Originally Posted by Stereodude
You don't really know why the components are there. Your statements are completely speculative and baseless. They're probably for ESD protection or maybe they're needed for output stability and the resistor is to limit current draw if you were to short the output. You presume the designers had no idea what they were doing when they designed the circuit. That's probably not true.
True, I really do not know why they are there.
But I surely know what effect those would have on the volume control amp circuitry. It is very well-known among amplifier builders and designers. The undesirable effect is called "capacitive loading".
An expert's opinion as to the undesirability of the effect was attached in my original post.
Your point about ESD is valid
. It is true that the 470pF can help protect the volume control circuitry IF THEY WERE CONNECTED WHERE THEY SHOULD BE. That is, after the 220Ohms resistors.
In that place, the 220Ohm resistors would have had also
insulated the volume control amps from the negative effects of severe capacitive loading due to the 470pF capacitors.
Again with regards to ESD
I tried to get a datasheet for the component used for the electronic volume control used in 4520s but failed. It is well-known, again among electronics builders and designers, that only those components using fet
technology are prone to ESD failure - not those using bipolar technology. If they were made of fet
s, I will think that the 470pF are placed there for this purpose.
As to " limiting current draw "
Notice that the capacitors are connected to the signal and ground traces. The capacitors will short the outputs to ground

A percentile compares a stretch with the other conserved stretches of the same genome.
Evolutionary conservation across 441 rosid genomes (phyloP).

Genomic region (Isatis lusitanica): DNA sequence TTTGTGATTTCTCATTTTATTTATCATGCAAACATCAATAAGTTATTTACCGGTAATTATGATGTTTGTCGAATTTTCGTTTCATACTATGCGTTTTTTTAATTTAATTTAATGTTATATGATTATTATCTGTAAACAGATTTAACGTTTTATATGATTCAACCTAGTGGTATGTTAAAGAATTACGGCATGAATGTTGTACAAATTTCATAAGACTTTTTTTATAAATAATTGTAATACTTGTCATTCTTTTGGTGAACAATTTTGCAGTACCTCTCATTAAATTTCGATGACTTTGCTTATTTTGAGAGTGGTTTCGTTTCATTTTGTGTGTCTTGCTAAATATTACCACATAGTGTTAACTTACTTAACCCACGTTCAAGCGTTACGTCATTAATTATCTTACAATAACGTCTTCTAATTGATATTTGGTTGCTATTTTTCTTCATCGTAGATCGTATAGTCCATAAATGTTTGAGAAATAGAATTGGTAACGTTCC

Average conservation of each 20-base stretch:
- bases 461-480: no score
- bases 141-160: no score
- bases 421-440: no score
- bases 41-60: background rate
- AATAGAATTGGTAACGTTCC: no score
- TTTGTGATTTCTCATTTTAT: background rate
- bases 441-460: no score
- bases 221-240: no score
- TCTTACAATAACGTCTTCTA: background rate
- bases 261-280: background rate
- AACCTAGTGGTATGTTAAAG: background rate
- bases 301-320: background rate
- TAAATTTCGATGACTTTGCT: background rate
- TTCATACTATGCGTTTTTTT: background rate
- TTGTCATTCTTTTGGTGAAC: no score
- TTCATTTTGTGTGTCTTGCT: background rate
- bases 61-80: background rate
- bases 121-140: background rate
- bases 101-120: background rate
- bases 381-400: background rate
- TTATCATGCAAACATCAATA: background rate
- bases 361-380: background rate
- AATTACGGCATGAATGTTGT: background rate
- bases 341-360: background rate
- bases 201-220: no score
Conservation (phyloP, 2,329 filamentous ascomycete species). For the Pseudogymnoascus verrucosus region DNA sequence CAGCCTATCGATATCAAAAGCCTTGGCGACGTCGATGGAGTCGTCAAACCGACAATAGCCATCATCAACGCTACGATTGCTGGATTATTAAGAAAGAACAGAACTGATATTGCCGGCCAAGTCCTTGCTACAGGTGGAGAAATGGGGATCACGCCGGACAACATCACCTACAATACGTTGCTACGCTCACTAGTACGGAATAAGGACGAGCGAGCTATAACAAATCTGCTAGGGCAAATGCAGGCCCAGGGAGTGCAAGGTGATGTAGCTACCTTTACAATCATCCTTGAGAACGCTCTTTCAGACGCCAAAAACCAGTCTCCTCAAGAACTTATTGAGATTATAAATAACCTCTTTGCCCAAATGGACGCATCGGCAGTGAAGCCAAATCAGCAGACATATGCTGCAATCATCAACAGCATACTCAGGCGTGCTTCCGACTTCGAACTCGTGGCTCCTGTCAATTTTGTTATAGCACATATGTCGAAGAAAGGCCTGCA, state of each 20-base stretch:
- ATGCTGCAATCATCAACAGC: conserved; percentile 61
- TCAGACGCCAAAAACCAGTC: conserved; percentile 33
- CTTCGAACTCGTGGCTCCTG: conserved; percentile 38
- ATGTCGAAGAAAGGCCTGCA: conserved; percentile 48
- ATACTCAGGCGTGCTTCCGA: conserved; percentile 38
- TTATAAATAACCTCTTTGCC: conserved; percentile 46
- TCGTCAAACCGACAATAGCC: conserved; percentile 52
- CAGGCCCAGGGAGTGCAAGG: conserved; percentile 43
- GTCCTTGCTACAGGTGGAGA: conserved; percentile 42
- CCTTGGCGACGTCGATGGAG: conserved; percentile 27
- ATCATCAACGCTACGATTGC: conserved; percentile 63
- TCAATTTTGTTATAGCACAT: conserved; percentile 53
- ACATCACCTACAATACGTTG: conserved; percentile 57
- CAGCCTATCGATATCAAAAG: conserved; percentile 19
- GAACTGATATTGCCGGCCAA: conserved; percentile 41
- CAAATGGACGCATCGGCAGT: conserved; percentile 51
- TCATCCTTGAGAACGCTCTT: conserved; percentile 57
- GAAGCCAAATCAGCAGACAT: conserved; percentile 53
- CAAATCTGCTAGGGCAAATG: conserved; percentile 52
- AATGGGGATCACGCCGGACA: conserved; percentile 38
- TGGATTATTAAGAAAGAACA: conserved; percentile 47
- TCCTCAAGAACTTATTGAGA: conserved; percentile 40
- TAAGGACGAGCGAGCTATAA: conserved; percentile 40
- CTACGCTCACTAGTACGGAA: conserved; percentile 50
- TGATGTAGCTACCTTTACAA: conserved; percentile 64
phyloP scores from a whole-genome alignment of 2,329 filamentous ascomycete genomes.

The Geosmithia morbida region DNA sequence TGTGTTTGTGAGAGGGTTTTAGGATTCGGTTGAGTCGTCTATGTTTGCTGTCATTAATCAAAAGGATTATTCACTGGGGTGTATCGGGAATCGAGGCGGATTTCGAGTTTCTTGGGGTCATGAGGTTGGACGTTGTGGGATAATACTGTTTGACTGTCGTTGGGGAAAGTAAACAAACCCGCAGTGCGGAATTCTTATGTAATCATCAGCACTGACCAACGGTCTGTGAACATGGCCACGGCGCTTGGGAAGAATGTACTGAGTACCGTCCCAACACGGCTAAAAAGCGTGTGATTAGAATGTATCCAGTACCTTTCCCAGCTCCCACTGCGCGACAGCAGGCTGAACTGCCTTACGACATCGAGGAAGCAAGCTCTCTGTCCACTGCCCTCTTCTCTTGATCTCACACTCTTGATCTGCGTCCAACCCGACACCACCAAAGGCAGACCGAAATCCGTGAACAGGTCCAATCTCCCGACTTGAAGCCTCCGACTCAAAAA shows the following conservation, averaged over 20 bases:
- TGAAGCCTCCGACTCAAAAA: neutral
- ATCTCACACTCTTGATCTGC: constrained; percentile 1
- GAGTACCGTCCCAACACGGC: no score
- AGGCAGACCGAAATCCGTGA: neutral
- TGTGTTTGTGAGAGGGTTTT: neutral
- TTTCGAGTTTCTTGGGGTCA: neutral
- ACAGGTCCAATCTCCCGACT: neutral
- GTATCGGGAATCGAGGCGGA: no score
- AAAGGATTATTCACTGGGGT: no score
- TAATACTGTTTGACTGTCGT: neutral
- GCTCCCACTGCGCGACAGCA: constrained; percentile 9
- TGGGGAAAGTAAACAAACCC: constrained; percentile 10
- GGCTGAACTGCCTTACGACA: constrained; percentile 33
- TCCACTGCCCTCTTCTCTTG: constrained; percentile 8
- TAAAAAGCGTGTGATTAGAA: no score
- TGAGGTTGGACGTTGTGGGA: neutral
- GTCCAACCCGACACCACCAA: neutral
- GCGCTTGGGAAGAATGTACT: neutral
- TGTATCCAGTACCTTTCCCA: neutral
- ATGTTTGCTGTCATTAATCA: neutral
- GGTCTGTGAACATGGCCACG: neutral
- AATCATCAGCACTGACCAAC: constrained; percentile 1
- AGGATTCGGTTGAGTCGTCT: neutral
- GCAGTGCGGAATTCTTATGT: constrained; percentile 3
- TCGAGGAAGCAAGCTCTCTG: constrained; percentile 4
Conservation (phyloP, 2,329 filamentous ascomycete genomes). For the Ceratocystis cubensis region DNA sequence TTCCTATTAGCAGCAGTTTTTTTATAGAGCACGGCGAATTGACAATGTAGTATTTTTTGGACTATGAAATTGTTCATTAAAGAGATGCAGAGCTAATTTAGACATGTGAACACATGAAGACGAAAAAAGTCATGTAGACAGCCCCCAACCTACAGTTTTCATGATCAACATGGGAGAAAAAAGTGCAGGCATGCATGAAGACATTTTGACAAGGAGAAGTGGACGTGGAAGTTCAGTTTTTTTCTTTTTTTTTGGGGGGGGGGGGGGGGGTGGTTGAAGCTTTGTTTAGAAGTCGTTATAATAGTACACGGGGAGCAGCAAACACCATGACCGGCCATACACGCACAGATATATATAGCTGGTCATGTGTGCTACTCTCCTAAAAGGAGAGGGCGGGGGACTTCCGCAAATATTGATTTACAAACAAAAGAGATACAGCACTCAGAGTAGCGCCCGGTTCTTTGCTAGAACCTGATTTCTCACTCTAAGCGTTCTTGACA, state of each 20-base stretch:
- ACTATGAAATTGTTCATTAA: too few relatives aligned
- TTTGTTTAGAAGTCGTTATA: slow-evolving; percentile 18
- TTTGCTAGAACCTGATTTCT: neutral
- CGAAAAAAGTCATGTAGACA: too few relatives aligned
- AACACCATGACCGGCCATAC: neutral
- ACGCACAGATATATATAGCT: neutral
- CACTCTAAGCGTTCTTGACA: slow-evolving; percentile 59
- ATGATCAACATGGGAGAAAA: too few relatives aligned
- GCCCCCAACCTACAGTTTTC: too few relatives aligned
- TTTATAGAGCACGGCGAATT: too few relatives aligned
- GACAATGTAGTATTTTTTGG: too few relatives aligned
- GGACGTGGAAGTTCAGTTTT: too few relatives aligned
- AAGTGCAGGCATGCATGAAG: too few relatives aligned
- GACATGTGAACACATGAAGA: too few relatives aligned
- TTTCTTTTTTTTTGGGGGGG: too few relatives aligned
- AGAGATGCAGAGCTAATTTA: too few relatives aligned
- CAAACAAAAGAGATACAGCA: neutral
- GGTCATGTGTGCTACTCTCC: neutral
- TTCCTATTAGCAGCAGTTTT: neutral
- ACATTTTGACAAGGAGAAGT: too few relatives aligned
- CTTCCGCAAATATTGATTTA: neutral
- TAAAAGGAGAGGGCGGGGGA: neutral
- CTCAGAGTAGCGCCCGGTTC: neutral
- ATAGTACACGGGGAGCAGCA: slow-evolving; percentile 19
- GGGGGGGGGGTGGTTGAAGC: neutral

at higher frequencies without the benefit of any current limiting resistors. That is another negative side effect of them being placed in the wrong part of the circuit.
I am a bit tired now, so please allow me to stop with my explanations here. I have been teaching for a while and wish to rest from that activity today if I may.
I really do not know why they are there, but I speculate.
Based on the collective experiences of people in the industry that I have had the opportunity to observe and/or share with, these faults typically result not from the design
but from the execution/manufacture. The board where the faults are is called the "input board
". The board layout team/staff may have had simply cut and pasted an input circuitry because they looked very similar
then laid them all out nicely like peas in a pod for the external connectors taking no notice that some are for output, not all are for input
. There they remained unnoticed until now.
But that is just speculation.
Please assist by finding out from Denon why they put those there.